It starts with the bird...
“What in the…?”
The black bird plunked down on the kitchen tiles and skidded along the floor to Regina’s feet. She turned and immediately took to standing on her tip-toes before her balance wavered and she set her heels back down on each side of the trembling creature. She shuffled to one side, the shock of the intrusion one to shake her out of the doldrums of her dreary existence.
While listlessly washing the dishes, she’d once again been daydreaming about suicide as a legitimate goal in life. A goal she knew she was too weak to attain. She used to write bleak, depressive poetry, which might seem a cliché many maudlin young girls on the cusp of womanhood undertake, but her aspirations and talent were obvious. A few years later, as Regina had begun to make a name for herself, the weight of her dead whale marriage crushed her Muse. She allowed real misery to derail her burgeoning writing career before it truly got off the ground. It sank without a struggle, an anchor tied to the ankle of promise.
...and immediately puts you in Regina's misery-laden world. But it didn't always end up at Regina's feet. She may have been the original focal point, but I went through stages, attempting to find another protag (who knows why, I don't; before I knew who she was, she was perhaps too "normal") and a reason for this bird to come crashing through a window. Another version had a junkie living in an abandoned building, but I ended up coming back to Regina.
Regina? Even though I like her here, I took the name from the girlfriend of one of my best friend's when I was 8-9 years old who told him he couldn't hang out with me and another of my friends because we weren't cool. Here name was Regina, and that stuck with me. She may have been right, we may not have been cool, but when you're an awkward, shy kid, being cool doesn't matter. Survival without embarrassing yourself in front of the other kids did.
Anyway, with this tale, the bird crashing through the window was the key in unlocking part of a quirky poem Regina is meant to know. Other messengers, some inanimate, come along to give her other pieces of the poem. She learns in the process, the poem is something more than simply words, it's a means to an end.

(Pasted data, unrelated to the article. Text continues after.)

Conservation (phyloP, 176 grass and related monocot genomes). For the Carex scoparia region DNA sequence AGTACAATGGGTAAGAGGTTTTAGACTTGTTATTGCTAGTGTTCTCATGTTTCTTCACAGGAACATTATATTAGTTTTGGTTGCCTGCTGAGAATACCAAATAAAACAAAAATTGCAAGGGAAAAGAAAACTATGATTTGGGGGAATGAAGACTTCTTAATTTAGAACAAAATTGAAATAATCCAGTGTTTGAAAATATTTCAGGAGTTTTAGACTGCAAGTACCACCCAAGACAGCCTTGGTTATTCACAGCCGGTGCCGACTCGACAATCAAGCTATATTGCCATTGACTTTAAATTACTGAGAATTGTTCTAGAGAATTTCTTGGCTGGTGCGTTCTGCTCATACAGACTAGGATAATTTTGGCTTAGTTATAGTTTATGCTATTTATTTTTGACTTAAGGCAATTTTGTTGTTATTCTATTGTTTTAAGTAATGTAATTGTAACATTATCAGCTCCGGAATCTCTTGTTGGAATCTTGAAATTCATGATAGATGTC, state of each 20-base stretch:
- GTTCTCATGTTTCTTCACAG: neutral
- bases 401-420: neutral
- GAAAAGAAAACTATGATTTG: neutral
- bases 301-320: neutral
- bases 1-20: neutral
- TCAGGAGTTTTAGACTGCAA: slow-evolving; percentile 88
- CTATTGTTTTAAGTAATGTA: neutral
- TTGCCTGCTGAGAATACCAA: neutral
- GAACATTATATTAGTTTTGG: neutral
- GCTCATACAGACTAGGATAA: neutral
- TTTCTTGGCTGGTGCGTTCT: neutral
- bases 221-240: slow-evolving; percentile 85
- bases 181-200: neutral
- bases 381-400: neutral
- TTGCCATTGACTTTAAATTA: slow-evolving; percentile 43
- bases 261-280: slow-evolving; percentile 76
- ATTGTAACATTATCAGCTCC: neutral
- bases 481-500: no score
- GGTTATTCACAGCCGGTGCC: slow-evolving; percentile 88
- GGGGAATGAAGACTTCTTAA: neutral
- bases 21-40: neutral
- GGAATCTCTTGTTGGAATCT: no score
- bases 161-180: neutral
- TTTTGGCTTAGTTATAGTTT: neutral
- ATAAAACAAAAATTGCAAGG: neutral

As my friend Marco Cinque, Italian poet extraordinaire once said, "Words are living things." I believe this, in my own writerly way. I also used this as the opening epigraph for the title story to my collection, Autumn in the Abyss.
The words as living things in this tale inspire transformation which, if you've been paying attention, is one of my favorite subjects. You can read more about it and other worthy writing stuff, as well as more about the new collection in my Hellnotes interview.
Another amusing tidbit. As the story unfolded--and often, as I am writing tales--some of what's going on around me made it into the tale. In this case, my girlfriend had either submitted a poem to, or mentioned, an online magazine called, Menacing Hedge. I mentioned liking that title, so decided to...borrow it, as you can read here.
She could make out the outline of the menacing hedge that rimmed the lower portion of the window; menacing because it seemed more a moat around a castle, filled with sleek, razer-fanged serpents that did not allow her to step any further than the front porch. Excursions beyond were always accompanied by Derek, except for grocery shopping, which he hated. He timed those brief outings, limiting her freedom, which she knew was only an illusion. She was never free. The sinister king, the sadistic ruler of this dismal empire, made sure of this.
It may all seem bleak, hell, those samples confirm it is, but it ends up in a place of absolute bliss. This was not totally of my doing. Sure, what I had originally set down was a positive outcome for Regina, but it was more subtle. When I submitted the story to Scott Dwyer for the excellent Phantasm/Chimera: An Anthology of Strange and Troubling Dreams, he said he wanted something more. Something to really sink one's teeth into. I gave him what he wanted and what I should have known from the beginning, because it really gave the story the proper finale. You'll just have to read it to see for yourself.
Where can you read it? In Occasional Beasts: Tales, my new collection. Please do! Let me know what you think of it. Order your copy at the link above or right HERE. Mwah!
Here's a piece of cool bird art. I bet those birds have many messages to spread around the world, eh? All except who the artist for the piece is, though it looks as though it was the cover for an album by a band called The Gloaming. Anyway, I like it.
Up next: the alternative translation of a rare book leads a man to a strange house, to find his lost love, who may or may not be dead. What the...? You'll find out in "Vox Terrae."